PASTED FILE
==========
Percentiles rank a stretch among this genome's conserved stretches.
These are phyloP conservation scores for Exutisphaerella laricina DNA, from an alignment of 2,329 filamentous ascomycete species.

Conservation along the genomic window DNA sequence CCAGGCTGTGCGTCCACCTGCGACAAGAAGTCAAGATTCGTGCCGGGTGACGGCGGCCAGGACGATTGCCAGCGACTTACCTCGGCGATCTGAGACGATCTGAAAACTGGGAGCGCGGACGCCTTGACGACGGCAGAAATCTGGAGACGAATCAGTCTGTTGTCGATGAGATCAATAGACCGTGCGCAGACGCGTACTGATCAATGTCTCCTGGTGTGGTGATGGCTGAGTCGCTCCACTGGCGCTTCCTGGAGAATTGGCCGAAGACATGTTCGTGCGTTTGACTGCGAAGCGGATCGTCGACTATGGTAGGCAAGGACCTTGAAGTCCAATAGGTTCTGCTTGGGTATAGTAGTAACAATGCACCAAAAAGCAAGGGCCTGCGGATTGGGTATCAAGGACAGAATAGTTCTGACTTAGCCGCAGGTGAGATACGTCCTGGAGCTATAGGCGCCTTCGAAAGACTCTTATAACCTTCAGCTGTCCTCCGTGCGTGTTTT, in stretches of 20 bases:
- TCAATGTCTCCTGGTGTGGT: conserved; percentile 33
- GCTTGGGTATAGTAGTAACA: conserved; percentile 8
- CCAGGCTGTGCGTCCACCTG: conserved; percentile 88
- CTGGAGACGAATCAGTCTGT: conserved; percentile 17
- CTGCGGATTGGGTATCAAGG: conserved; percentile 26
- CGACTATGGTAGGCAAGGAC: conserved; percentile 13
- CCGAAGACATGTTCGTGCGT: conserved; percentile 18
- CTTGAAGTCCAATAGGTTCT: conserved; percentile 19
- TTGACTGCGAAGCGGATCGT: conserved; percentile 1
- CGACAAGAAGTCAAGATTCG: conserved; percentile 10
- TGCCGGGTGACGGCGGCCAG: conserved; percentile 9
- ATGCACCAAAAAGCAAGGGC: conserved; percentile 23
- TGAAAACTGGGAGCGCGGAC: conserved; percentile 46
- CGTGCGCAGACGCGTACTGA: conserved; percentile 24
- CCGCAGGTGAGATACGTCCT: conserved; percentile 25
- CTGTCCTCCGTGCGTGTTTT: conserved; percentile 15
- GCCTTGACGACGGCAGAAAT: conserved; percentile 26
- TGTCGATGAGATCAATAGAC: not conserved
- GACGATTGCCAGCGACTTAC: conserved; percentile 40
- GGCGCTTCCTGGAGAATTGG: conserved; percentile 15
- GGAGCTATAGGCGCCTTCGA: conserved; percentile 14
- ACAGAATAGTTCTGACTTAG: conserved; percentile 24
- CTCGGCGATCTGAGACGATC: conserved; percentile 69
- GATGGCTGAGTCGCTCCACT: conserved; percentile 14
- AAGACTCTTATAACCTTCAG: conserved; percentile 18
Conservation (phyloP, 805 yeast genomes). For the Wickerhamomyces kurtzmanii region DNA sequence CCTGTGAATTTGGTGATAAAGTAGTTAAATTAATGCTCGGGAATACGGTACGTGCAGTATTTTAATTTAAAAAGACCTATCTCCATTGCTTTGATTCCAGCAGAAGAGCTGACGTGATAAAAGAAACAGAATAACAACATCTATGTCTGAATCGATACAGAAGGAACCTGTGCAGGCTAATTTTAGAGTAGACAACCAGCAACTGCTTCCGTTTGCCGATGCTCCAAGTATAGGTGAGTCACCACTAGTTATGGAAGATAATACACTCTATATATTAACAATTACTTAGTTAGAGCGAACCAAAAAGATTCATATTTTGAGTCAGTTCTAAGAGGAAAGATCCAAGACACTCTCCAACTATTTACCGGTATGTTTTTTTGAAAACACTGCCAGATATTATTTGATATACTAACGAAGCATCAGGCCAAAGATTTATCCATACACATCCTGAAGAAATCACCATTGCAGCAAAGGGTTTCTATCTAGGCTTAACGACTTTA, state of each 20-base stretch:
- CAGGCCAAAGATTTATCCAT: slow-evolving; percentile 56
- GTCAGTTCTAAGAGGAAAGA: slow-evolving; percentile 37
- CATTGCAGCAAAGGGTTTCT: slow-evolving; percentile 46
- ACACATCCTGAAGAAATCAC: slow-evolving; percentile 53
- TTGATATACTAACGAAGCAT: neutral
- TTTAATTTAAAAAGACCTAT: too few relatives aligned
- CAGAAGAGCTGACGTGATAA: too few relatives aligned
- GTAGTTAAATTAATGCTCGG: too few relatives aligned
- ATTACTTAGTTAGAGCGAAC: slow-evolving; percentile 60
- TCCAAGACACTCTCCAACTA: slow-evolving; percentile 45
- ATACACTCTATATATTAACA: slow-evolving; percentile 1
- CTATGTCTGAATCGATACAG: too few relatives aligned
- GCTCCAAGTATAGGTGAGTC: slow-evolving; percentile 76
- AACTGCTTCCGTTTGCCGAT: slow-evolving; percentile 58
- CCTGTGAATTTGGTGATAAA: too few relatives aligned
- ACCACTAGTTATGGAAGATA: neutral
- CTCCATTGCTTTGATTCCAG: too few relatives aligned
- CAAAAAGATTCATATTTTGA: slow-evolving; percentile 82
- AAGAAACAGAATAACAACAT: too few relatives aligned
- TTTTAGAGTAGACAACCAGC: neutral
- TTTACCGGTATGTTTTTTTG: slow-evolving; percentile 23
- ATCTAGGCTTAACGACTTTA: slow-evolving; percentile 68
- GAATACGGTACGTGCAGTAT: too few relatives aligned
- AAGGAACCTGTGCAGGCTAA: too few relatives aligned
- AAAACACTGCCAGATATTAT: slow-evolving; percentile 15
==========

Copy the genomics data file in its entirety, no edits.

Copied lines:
Percentiles rank a stretch among this genome's conserved stretches.
These are phyloP conservation scores for Exutisphaerella laricina DNA, from an alignment of 2,329 filamentous ascomycete species.

Conservation along the genomic window DNA sequence CCAGGCTGTGCGTCCACCTGCGACAAGAAGTCAAGATTCGTGCCGGGTGACGGCGGCCAGGACGATTGCCAGCGACTTACCTCGGCGATCTGAGACGATCTGAAAACTGGGAGCGCGGACGCCTTGACGACGGCAGAAATCTGGAGACGAATCAGTCTGTTGTCGATGAGATCAATAGACCGTGCGCAGACGCGTACTGATCAATGTCTCCTGGTGTGGTGATGGCTGAGTCGCTCCACTGGCGCTTCCTGGAGAATTGGCCGAAGACATGTTCGTGCGTTTGACTGCGAAGCGGATCGTCGACTATGGTAGGCAAGGACCTTGAAGTCCAATAGGTTCTGCTTGGGTATAGTAGTAACAATGCACCAAAAAGCAAGGGCCTGCGGATTGGGTATCAAGGACAGAATAGTTCTGACTTAGCCGCAGGTGAGATACGTCCTGGAGCTATAGGCGCCTTCGAAAGACTCTTATAACCTTCAGCTGTCCTCCGTGCGTGTTTT, in stretches of 20 bases:
- TCAATGTCTCCTGGTGTGGT: conserved; percentile 33
- GCTTGGGTATAGTAGTAACA: conserved; percentile 8
- CCAGGCTGTGCGTCCACCTG: conserved; percentile 88
- CTGGAGACGAATCAGTCTGT: conserved; percentile 17
- CTGCGGATTGGGTATCAAGG: conserved; percentile 26
- CGACTATGGTAGGCAAGGAC: conserved; percentile 13
- CCGAAGACATGTTCGTGCGT: conserved; percentile 18
- CTTGAAGTCCAATAGGTTCT: conserved; percentile 19
- TTGACTGCGAAGCGGATCGT: conserved; percentile 1
- CGACAAGAAGTCAAGATTCG: conserved; percentile 10
- TGCCGGGTGACGGCGGCCAG: conserved; percentile 9
- ATGCACCAAAAAGCAAGGGC: conserved; percentile 23
- TGAAAACTGGGAGCGCGGAC: conserved; percentile 46
- CGTGCGCAGACGCGTACTGA: conserved; percentile 24
- CCGCAGGTGAGATACGTCCT: conserved; percentile 25
- CTGTCCTCCGTGCGTGTTTT: conserved; percentile 15
- GCCTTGACGACGGCAGAAAT: conserved; percentile 26
- TGTCGATGAGATCAATAGAC: not conserved
- GACGATTGCCAGCGACTTAC: conserved; percentile 40
- GGCGCTTCCTGGAGAATTGG: conserved; percentile 15
- GGAGCTATAGGCGCCTTCGA: conserved; percentile 14
- ACAGAATAGTTCTGACTTAG: conserved; percentile 24
- CTCGGCGATCTGAGACGATC: conserved; percentile 69
- GATGGCTGAGTCGCTCCACT: conserved; percentile 14
- AAGACTCTTATAACCTTCAG: conserved; percentile 18
Conservation (phyloP, 805 yeast genomes). For the Wickerhamomyces kurtzmanii region DNA sequence CCTGTGAATTTGGTGATAAAGTAGTTAAATTAATGCTCGGGAATACGGTACGTGCAGTATTTTAATTTAAAAAGACCTATCTCCATTGCTTTGATTCCAGCAGAAGAGCTGACGTGATAAAAGAAACAGAATAACAACATCTATGTCTGAATCGATACAGAAGGAACCTGTGCAGGCTAATTTTAGAGTAGACAACCAGCAACTGCTTCCGTTTGCCGATGCTCCAAGTATAGGTGAGTCACCACTAGTTATGGAAGATAATACACTCTATATATTAACAATTACTTAGTTAGAGCGAACCAAAAAGATTCATATTTTGAGTCAGTTCTAAGAGGAAAGATCCAAGACACTCTCCAACTATTTACCGGTATGTTTTTTTGAAAACACTGCCAGATATTATTTGATATACTAACGAAGCATCAGGCCAAAGATTTATCCATACACATCCTGAAGAAATCACCATTGCAGCAAAGGGTTTCTATCTAGGCTTAACGACTTTA, state of each 20-base stretch:
- CAGGCCAAAGATTTATCCAT: slow-evolving; percentile 56
- GTCAGTTCTAAGAGGAAAGA: slow-evolving; percentile 37
- CATTGCAGCAAAGGGTTTCT: slow-evolving; percentile 46
- ACACATCCTGAAGAAATCAC: slow-evolving; percentile 53
- TTGATATACTAACGAAGCAT: neutral
- TTTAATTTAAAAAGACCTAT: too few relatives aligned
- CAGAAGAGCTGACGTGATAA: too few relatives aligned
- GTAGTTAAATTAATGCTCGG: too few relatives aligned
- ATTACTTAGTTAGAGCGAAC: slow-evolving; percentile 60
- TCCAAGACACTCTCCAACTA: slow-evolving; percentile 45
- ATACACTCTATATATTAACA: slow-evolving; percentile 1
- CTATGTCTGAATCGATACAG: too few relatives aligned
- GCTCCAAGTATAGGTGAGTC: slow-evolving; percentile 76
- AACTGCTTCCGTTTGCCGAT: slow-evolving; percentile 58
- CCTGTGAATTTGGTGATAAA: too few relatives aligned
- ACCACTAGTTATGGAAGATA: neutral
- CTCCATTGCTTTGATTCCAG: too few relatives aligned
- CAAAAAGATTCATATTTTGA: slow-evolving; percentile 82
- AAGAAACAGAATAACAACAT: too few relatives aligned
- TTTTAGAGTAGACAACCAGC: neutral
- TTTACCGGTATGTTTTTTTG: slow-evolving; percentile 23
- ATCTAGGCTTAACGACTTTA: slow-evolving; percentile 68
- GAATACGGTACGTGCAGTAT: too few relatives aligned
- AAGGAACCTGTGCAGGCTAA: too few relatives aligned
- AAAACACTGCCAGATATTAT: slow-evolving; percentile 15